Belgica Exploration Exhibit Opening in Antwerp

To Antarctica: The polar pioneers of the Belgica opens at MAS Museum in Antwerp Friday, June 21st

Some 125 years ago, the research ship Belgica left Antwerp for the last blind spot on the world map: Antarctica. The crew got stuck in the ice, and had to survive for a year in the freezing cold. But they continued pioneering scientific research and made history. Diaries of the crew, stunning photographs and authentic parts of the ship bring this incredible adventure back to life. The exhibition tells us how the men managed to survive, who followed in their footsteps, and what Antarctica is like today.

Antarctica Belgica exploration Courtesy the MAS Museum in Antwerp
Courtesy the MAS Museum in Antwerp


​No one ever did it for them. The young, international crew of the Belgica sailed so far to Antarctica that they got stuck in the ice. They had to survive there in the icy cold for a year. They fell ill due to poor nutrition and had an extra hard time mentally during the long polar nights without daylight. Determined, they continued pioneering scientific research: they mapped new areas with Belgian-sounding names and collected unknown fauna and flora.

​To free themselves, the expedition members did the impossible: with great perseverance, they sawed a way through the ice to free their ship. Just before a second polar winter began, the Belgica set sail back to Belgium.

​Authentic pieces

The exhibition at MAS brings this adventurous voyage back to life after 125 years, in the city where it began at the time. Visitors will get to know the crew personally through beautiful photos, drawings and diaries. Moreover, the MAS also has some authentic pieces in its collection, such as the ship’s wheel and crow’s nest, sledges and clothing, the ice saws used to free the ship from the ice. The organ, on which Belgium’s national anthem, The Brabanconne, plays time and again during the dark days on board, has also been preserved.


Antarctica today

Antarctica remains a breathtaking place. This is palpable in the last room of the expo, where impressive contemporary video images make visitors pause to think about the Antarctic today. ​In this current section of the expo, which was created in collaboration with the International Polar Foundation, they will learn all about the important role Antarctica plays in the dynamics of current climate change and about the wide range of natural phenomena scientists are studying there today. This is done from the Princess Elisabeth Base, the Belgian research station in Antarctica, among other places. ​ ​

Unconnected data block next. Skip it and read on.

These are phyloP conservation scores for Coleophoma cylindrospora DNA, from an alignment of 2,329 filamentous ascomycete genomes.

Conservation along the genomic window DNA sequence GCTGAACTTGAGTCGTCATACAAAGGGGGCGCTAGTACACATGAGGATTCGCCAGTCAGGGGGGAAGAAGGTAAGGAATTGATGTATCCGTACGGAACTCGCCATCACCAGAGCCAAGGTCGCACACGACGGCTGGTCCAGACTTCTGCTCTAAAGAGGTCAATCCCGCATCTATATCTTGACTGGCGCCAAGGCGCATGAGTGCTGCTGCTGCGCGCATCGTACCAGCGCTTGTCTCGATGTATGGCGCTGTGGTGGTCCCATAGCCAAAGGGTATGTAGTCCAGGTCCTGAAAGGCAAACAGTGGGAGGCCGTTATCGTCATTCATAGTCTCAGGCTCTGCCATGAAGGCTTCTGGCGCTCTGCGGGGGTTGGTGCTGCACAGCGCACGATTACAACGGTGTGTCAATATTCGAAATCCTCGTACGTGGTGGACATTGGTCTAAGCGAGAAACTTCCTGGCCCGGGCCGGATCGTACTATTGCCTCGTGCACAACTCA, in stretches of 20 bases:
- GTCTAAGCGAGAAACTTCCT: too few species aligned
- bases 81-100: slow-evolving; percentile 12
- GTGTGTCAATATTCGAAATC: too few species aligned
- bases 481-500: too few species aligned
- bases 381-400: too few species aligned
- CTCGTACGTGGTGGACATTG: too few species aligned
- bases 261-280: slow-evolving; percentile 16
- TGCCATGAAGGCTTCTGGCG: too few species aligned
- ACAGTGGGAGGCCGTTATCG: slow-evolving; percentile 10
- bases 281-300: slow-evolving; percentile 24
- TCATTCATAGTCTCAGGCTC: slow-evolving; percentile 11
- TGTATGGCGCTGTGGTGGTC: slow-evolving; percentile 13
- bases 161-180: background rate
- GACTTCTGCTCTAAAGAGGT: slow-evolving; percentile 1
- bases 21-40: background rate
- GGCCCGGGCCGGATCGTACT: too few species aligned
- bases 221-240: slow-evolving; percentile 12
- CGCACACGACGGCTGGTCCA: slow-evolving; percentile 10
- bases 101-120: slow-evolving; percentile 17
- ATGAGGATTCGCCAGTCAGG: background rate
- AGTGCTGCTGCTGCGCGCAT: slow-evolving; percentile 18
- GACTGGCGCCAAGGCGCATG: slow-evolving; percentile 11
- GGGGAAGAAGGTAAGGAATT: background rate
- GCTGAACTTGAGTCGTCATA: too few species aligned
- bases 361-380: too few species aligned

Art in the Expo


Throughout the expo, Dutch artist Esther Kokmeijer invites visitors to reflect on the area. In her work Terra Nullius, she calls attention to Antarctica’s geopolitical protected status. As a statement to keep Antarctica pristine, she used correction tape to make all details invisible on almost 50 maps of the continent. With this installation, she talks about the relationship of man and politics towards this piece of pristine nature.

Practical information:

To Antarctica: The polar pioneers of the Belgica
From 21 June to 3 November 2024 on the 3rd floor of the MAS Museum.
Tickets, more information and activities can be found on the MAS website.
Images from the expo can be found in the MAS media room.

Press contact: Nadia de Vree

MAS | Museum aan de Stroom
Hanzestedenplaats 1, 2000 Antwerpen
T + 32 3 338 44 00 | |

Questions? Send the MAS an email.

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